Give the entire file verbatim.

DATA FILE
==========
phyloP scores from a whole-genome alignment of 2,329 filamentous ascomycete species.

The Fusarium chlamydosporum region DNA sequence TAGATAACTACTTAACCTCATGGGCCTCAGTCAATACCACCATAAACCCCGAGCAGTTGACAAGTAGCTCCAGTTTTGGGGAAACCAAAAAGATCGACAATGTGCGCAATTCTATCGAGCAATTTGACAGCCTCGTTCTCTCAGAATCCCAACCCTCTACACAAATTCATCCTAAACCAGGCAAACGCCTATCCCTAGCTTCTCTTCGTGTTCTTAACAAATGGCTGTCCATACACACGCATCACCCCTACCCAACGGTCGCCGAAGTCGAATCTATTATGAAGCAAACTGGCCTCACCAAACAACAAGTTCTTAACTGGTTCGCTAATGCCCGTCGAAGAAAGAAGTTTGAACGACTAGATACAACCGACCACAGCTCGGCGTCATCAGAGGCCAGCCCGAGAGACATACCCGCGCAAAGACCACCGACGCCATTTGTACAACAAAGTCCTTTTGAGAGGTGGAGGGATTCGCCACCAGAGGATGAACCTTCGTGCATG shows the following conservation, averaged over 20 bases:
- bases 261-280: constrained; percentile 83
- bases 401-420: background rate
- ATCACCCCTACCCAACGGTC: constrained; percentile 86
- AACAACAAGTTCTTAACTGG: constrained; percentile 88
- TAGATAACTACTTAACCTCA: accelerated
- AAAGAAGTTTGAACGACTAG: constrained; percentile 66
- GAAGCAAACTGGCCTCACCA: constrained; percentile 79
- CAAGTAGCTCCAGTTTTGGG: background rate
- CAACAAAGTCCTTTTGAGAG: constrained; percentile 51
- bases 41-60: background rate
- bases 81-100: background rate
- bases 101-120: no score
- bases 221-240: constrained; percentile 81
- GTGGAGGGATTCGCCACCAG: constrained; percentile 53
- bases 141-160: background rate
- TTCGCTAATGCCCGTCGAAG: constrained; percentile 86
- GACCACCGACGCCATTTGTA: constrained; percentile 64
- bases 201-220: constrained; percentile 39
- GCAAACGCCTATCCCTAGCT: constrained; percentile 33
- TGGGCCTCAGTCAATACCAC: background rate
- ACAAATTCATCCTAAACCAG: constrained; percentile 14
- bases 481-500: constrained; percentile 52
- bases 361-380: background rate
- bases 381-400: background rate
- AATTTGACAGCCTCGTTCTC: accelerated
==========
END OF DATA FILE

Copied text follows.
phyloP scores from a whole-genome alignment of 2,329 filamentous ascomycete species.

The Fusarium chlamydosporum region DNA sequence TAGATAACTACTTAACCTCATGGGCCTCAGTCAATACCACCATAAACCCCGAGCAGTTGACAAGTAGCTCCAGTTTTGGGGAAACCAAAAAGATCGACAATGTGCGCAATTCTATCGAGCAATTTGACAGCCTCGTTCTCTCAGAATCCCAACCCTCTACACAAATTCATCCTAAACCAGGCAAACGCCTATCCCTAGCTTCTCTTCGTGTTCTTAACAAATGGCTGTCCATACACACGCATCACCCCTACCCAACGGTCGCCGAAGTCGAATCTATTATGAAGCAAACTGGCCTCACCAAACAACAAGTTCTTAACTGGTTCGCTAATGCCCGTCGAAGAAAGAAGTTTGAACGACTAGATACAACCGACCACAGCTCGGCGTCATCAGAGGCCAGCCCGAGAGACATACCCGCGCAAAGACCACCGACGCCATTTGTACAACAAAGTCCTTTTGAGAGGTGGAGGGATTCGCCACCAGAGGATGAACCTTCGTGCATG shows the following conservation, averaged over 20 bases:
- bases 261-280: constrained; percentile 83
- bases 401-420: background rate
- ATCACCCCTACCCAACGGTC: constrained; percentile 86
- AACAACAAGTTCTTAACTGG: constrained; percentile 88
- TAGATAACTACTTAACCTCA: accelerated
- AAAGAAGTTTGAACGACTAG: constrained; percentile 66
- GAAGCAAACTGGCCTCACCA: constrained; percentile 79
- CAAGTAGCTCCAGTTTTGGG: background rate
- CAACAAAGTCCTTTTGAGAG: constrained; percentile 51
- bases 41-60: background rate
- bases 81-100: background rate
- bases 101-120: no score
- bases 221-240: constrained; percentile 81
- GTGGAGGGATTCGCCACCAG: constrained; percentile 53
- bases 141-160: background rate
- TTCGCTAATGCCCGTCGAAG: constrained; percentile 86
- GACCACCGACGCCATTTGTA: constrained; percentile 64
- bases 201-220: constrained; percentile 39
- GCAAACGCCTATCCCTAGCT: constrained; percentile 33
- TGGGCCTCAGTCAATACCAC: background rate
- ACAAATTCATCCTAAACCAG: constrained; percentile 14
- bases 481-500: constrained; percentile 52
- bases 361-380: background rate
- bases 381-400: background rate
- AATTTGACAGCCTCGTTCTC: accelerated